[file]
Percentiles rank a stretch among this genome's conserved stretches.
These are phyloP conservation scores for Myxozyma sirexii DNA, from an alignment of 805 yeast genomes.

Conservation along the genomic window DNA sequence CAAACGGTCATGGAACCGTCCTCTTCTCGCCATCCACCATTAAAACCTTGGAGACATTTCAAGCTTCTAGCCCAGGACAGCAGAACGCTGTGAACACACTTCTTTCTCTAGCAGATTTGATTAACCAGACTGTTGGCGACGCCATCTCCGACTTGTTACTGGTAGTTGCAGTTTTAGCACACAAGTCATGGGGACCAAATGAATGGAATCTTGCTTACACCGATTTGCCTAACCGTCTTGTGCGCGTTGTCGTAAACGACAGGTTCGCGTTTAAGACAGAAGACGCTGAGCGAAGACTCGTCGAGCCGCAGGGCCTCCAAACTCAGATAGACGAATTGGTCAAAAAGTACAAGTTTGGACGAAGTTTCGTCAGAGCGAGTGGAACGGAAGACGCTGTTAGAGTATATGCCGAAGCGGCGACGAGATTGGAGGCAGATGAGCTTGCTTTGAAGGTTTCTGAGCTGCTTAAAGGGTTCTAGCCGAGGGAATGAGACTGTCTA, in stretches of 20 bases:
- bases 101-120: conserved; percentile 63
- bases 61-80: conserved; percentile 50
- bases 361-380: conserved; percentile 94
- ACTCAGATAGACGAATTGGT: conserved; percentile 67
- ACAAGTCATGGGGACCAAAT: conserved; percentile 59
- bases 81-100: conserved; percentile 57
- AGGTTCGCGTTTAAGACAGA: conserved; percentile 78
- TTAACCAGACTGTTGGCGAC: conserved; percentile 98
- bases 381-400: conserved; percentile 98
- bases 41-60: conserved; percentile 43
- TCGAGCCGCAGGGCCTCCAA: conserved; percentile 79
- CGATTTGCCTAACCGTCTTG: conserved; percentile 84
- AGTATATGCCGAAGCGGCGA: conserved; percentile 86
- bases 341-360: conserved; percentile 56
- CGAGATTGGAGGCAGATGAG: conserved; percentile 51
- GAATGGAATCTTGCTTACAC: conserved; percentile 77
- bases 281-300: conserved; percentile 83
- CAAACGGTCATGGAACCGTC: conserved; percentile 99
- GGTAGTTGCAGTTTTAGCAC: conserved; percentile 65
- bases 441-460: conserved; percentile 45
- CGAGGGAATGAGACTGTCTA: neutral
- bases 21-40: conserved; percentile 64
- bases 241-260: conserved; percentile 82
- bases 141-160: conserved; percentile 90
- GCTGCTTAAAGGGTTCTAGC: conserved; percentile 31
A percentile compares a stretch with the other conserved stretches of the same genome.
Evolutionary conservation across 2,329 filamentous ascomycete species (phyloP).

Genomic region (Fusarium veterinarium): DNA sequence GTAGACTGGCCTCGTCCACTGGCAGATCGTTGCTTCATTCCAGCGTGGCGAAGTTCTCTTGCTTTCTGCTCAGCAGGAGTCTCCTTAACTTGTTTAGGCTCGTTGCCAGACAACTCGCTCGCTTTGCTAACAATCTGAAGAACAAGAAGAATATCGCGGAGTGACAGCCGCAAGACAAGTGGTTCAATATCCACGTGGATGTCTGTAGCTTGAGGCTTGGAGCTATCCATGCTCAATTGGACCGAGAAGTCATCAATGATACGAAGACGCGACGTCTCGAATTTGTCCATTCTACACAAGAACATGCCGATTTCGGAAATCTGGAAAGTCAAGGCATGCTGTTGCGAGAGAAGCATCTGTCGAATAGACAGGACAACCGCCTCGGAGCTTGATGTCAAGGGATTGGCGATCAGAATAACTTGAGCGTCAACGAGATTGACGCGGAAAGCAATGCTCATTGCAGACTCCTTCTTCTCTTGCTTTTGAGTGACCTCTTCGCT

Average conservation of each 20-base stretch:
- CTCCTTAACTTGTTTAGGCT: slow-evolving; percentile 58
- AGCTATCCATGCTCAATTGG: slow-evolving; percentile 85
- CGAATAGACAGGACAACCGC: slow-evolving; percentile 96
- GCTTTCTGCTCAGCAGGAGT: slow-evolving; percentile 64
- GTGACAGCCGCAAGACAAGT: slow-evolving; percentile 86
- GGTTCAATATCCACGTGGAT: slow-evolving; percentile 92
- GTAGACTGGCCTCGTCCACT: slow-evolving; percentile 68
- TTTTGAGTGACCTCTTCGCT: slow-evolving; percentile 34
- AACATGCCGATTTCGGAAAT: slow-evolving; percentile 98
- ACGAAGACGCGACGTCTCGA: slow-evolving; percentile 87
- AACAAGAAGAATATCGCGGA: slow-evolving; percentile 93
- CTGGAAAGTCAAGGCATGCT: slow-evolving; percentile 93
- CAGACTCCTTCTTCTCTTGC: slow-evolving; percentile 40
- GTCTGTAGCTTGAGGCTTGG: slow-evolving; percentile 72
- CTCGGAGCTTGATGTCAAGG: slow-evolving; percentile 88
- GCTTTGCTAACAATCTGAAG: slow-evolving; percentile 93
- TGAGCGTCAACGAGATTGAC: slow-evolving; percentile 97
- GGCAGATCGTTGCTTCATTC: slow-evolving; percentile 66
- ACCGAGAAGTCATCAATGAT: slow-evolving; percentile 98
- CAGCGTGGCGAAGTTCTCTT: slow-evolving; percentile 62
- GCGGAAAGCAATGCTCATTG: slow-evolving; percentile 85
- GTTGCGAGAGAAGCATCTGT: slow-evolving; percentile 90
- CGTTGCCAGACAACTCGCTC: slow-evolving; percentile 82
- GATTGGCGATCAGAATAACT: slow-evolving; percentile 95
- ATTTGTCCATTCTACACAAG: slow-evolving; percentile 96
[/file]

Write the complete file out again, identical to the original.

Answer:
Percentiles rank a stretch among this genome's conserved stretches.
These are phyloP conservation scores for Myxozyma sirexii DNA, from an alignment of 805 yeast genomes.

Conservation along the genomic window DNA sequence CAAACGGTCATGGAACCGTCCTCTTCTCGCCATCCACCATTAAAACCTTGGAGACATTTCAAGCTTCTAGCCCAGGACAGCAGAACGCTGTGAACACACTTCTTTCTCTAGCAGATTTGATTAACCAGACTGTTGGCGACGCCATCTCCGACTTGTTACTGGTAGTTGCAGTTTTAGCACACAAGTCATGGGGACCAAATGAATGGAATCTTGCTTACACCGATTTGCCTAACCGTCTTGTGCGCGTTGTCGTAAACGACAGGTTCGCGTTTAAGACAGAAGACGCTGAGCGAAGACTCGTCGAGCCGCAGGGCCTCCAAACTCAGATAGACGAATTGGTCAAAAAGTACAAGTTTGGACGAAGTTTCGTCAGAGCGAGTGGAACGGAAGACGCTGTTAGAGTATATGCCGAAGCGGCGACGAGATTGGAGGCAGATGAGCTTGCTTTGAAGGTTTCTGAGCTGCTTAAAGGGTTCTAGCCGAGGGAATGAGACTGTCTA, in stretches of 20 bases:
- bases 101-120: conserved; percentile 63
- bases 61-80: conserved; percentile 50
- bases 361-380: conserved; percentile 94
- ACTCAGATAGACGAATTGGT: conserved; percentile 67
- ACAAGTCATGGGGACCAAAT: conserved; percentile 59
- bases 81-100: conserved; percentile 57
- AGGTTCGCGTTTAAGACAGA: conserved; percentile 78
- TTAACCAGACTGTTGGCGAC: conserved; percentile 98
- bases 381-400: conserved; percentile 98
- bases 41-60: conserved; percentile 43
- TCGAGCCGCAGGGCCTCCAA: conserved; percentile 79
- CGATTTGCCTAACCGTCTTG: conserved; percentile 84
- AGTATATGCCGAAGCGGCGA: conserved; percentile 86
- bases 341-360: conserved; percentile 56
- CGAGATTGGAGGCAGATGAG: conserved; percentile 51
- GAATGGAATCTTGCTTACAC: conserved; percentile 77
- bases 281-300: conserved; percentile 83
- CAAACGGTCATGGAACCGTC: conserved; percentile 99
- GGTAGTTGCAGTTTTAGCAC: conserved; percentile 65
- bases 441-460: conserved; percentile 45
- CGAGGGAATGAGACTGTCTA: neutral
- bases 21-40: conserved; percentile 64
- bases 241-260: conserved; percentile 82
- bases 141-160: conserved; percentile 90
- GCTGCTTAAAGGGTTCTAGC: conserved; percentile 31
A percentile compares a stretch with the other conserved stretches of the same genome.
Evolutionary conservation across 2,329 filamentous ascomycete species (phyloP).

Genomic region (Fusarium veterinarium): DNA sequence GTAGACTGGCCTCGTCCACTGGCAGATCGTTGCTTCATTCCAGCGTGGCGAAGTTCTCTTGCTTTCTGCTCAGCAGGAGTCTCCTTAACTTGTTTAGGCTCGTTGCCAGACAACTCGCTCGCTTTGCTAACAATCTGAAGAACAAGAAGAATATCGCGGAGTGACAGCCGCAAGACAAGTGGTTCAATATCCACGTGGATGTCTGTAGCTTGAGGCTTGGAGCTATCCATGCTCAATTGGACCGAGAAGTCATCAATGATACGAAGACGCGACGTCTCGAATTTGTCCATTCTACACAAGAACATGCCGATTTCGGAAATCTGGAAAGTCAAGGCATGCTGTTGCGAGAGAAGCATCTGTCGAATAGACAGGACAACCGCCTCGGAGCTTGATGTCAAGGGATTGGCGATCAGAATAACTTGAGCGTCAACGAGATTGACGCGGAAAGCAATGCTCATTGCAGACTCCTTCTTCTCTTGCTTTTGAGTGACCTCTTCGCT

Average conservation of each 20-base stretch:
- CTCCTTAACTTGTTTAGGCT: slow-evolving; percentile 58
- AGCTATCCATGCTCAATTGG: slow-evolving; percentile 85
- CGAATAGACAGGACAACCGC: slow-evolving; percentile 96
- GCTTTCTGCTCAGCAGGAGT: slow-evolving; percentile 64
- GTGACAGCCGCAAGACAAGT: slow-evolving; percentile 86
- GGTTCAATATCCACGTGGAT: slow-evolving; percentile 92
- GTAGACTGGCCTCGTCCACT: slow-evolving; percentile 68
- TTTTGAGTGACCTCTTCGCT: slow-evolving; percentile 34
- AACATGCCGATTTCGGAAAT: slow-evolving; percentile 98
- ACGAAGACGCGACGTCTCGA: slow-evolving; percentile 87
- AACAAGAAGAATATCGCGGA: slow-evolving; percentile 93
- CTGGAAAGTCAAGGCATGCT: slow-evolving; percentile 93
- CAGACTCCTTCTTCTCTTGC: slow-evolving; percentile 40
- GTCTGTAGCTTGAGGCTTGG: slow-evolving; percentile 72
- CTCGGAGCTTGATGTCAAGG: slow-evolving; percentile 88
- GCTTTGCTAACAATCTGAAG: slow-evolving; percentile 93
- TGAGCGTCAACGAGATTGAC: slow-evolving; percentile 97
- GGCAGATCGTTGCTTCATTC: slow-evolving; percentile 66
- ACCGAGAAGTCATCAATGAT: slow-evolving; percentile 98
- CAGCGTGGCGAAGTTCTCTT: slow-evolving; percentile 62
- GCGGAAAGCAATGCTCATTG: slow-evolving; percentile 85
- GTTGCGAGAGAAGCATCTGT: slow-evolving; percentile 90
- CGTTGCCAGACAACTCGCTC: slow-evolving; percentile 82
- GATTGGCGATCAGAATAACT: slow-evolving; percentile 95
- ATTTGTCCATTCTACACAAG: slow-evolving; percentile 96